AOL Offer Fails to Halt Nonprofits' Goodmail Protest
"The biggest problem all along with pay-to-send isn't that nonprofits will have to pay. The problem is the perverse incentives of AOL getting paid to deliver some categories of e-mail," said Danny O'Brien, activism coordinator for the Electronic Frontier Foundation, San Francisco. The foundation, along with MoveOn.org and other groups, is organizing the protest against what they call AOL's "e-mail tax."
Since 50 organizations signed on to protest the fee-based e-mail accreditation system via an open letter to AOL at DearAOL.com in late February, more than 450 groups have joined in. Another 30,000 individuals also have signed the petition criticizing AOL's use of Goodmail.
Gilles Frydman, founder of the Association of Online Cancer Resources, said AOL's offer to pay for other third-party e-mail accreditation services -- but not Goodmail -- does not address the problem. AOL is still creating a two-tiered e-mail system: one group of e-mail senders who can afford to pay to get e-mails with images and links delivered consistently, and another group of those who cannot pay for the service, the DearAOL letter states.
"The only way they can help is [to] develop open standards that everyone can work on instead of trying to develop their own technology that has never been tested," Frydman said.
AOL is simply trying to make money off commercial e-mailers, Frydman said.
"If it is not designed to generate money, let's give this whole thing for free to the entire Internet," he said.
AOL said it will identify "one or more" third-party accreditation services that nonprofits can use for free and will release more details in the next month or two.
AOL spokesman Nicholas Graham said nonprofits have reacted positively to its offer.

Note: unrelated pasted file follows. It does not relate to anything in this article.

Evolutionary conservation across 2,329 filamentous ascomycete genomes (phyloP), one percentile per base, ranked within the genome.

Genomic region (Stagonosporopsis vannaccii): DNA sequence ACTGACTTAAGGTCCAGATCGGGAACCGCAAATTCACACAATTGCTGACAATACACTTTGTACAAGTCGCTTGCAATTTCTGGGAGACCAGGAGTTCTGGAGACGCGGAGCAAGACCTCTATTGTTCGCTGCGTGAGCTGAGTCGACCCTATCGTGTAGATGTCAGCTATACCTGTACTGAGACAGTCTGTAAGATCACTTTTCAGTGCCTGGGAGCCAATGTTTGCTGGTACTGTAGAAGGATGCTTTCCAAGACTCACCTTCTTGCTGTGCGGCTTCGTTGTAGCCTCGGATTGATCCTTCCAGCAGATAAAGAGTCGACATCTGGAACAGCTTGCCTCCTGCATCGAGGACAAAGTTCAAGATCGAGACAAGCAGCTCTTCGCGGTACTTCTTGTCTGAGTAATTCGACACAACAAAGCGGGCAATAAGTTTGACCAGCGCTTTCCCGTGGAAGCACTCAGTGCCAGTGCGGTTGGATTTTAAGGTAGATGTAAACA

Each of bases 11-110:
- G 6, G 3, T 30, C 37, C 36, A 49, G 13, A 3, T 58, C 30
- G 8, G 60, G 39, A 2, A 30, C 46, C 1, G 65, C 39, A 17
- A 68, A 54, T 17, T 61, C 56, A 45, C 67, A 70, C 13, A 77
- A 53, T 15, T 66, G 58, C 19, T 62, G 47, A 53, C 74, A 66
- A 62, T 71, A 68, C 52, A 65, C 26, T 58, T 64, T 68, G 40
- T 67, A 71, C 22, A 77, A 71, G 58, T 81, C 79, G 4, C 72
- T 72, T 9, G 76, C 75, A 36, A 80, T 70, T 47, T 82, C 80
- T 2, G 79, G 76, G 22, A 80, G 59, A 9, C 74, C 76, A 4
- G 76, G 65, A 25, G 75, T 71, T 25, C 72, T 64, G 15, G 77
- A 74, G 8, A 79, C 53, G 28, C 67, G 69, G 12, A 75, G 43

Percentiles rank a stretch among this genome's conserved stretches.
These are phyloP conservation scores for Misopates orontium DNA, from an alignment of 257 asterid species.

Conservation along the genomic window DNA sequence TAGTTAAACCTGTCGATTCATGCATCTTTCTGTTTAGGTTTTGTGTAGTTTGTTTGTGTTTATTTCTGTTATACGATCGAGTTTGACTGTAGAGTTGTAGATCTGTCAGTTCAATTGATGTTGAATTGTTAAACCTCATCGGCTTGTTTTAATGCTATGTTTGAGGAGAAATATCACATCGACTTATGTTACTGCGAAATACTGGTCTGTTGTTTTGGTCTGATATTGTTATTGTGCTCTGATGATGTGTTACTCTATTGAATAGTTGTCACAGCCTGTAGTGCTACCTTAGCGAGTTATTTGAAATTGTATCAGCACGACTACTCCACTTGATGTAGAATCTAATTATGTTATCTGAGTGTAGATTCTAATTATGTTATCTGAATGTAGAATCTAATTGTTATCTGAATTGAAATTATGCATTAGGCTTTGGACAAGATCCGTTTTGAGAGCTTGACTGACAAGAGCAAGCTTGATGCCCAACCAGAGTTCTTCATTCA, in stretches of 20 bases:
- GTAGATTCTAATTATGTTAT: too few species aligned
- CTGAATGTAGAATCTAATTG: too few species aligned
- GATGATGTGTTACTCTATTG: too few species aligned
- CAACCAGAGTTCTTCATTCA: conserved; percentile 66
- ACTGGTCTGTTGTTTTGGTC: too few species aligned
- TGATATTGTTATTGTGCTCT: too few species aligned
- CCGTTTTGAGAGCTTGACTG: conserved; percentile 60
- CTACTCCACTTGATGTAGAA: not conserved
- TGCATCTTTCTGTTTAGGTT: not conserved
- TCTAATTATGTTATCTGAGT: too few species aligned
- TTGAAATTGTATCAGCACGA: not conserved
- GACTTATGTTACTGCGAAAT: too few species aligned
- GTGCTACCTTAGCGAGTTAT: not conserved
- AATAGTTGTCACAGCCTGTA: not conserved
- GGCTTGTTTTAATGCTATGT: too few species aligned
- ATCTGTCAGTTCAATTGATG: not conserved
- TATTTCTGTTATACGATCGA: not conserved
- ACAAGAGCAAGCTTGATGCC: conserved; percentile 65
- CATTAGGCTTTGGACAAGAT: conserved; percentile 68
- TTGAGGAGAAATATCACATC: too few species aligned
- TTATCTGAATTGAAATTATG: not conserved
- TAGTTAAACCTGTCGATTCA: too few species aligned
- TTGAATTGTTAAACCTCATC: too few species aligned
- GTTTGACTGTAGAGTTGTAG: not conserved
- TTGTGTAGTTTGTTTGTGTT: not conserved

"That announcement, by the way, has generated a huge amount of support and goodwill from not-for-profits who have contacted us, and those we've reached out to," he said. "We look forward to assisting them, as always, as we move forward on two fronts: to implement our not-for-profit e-mail plan, and to implement CertifiedEmail on behalf of our members' safety and security."
Meanwhile, most businesses will be unaffected by AOL's implementation of CertifiedEmail, according to a new report from technology research and consulting firm Gartner Group, Stamford, CT.
"Goodmail simply extends 'whitelist' services that AOL already offers. However, Goodmail, unlike EWL [Enhanced White List], also gives senders delivery confirmation," three Gartner analysts wrote in their analysis of the service.
E-mail senders should expect to pay extra for this service, "as they would for enhanced postal mail delivery," the analysts wrote. "AOL is only the first of many providers planning to offer upgraded services at additional cost." VeriSign, Entrust and GeoTrust also are considering issuing fee-based "high-assurance" certificates to Web sites that want to prove they are trustworthy, the analysts wrote.
But CertifiedEmail will not necessarily prevent phishing, as AOL and Goodmail are touting, Gartner Group said.
"The Goodmail trust mark is probably too new to be a valuable anti-phishing mechanism for consumers at this time," the analysts wrote.
Still, e-mailers should not ignore this issue and wait for proposed e-mail authentication standards, including Sender ID, Sender Policy Framework and DomainKeys, to prevent phishing.
"Widespread adoption of such standards is unlikely to occur before the end of 2008," the analysts wrote.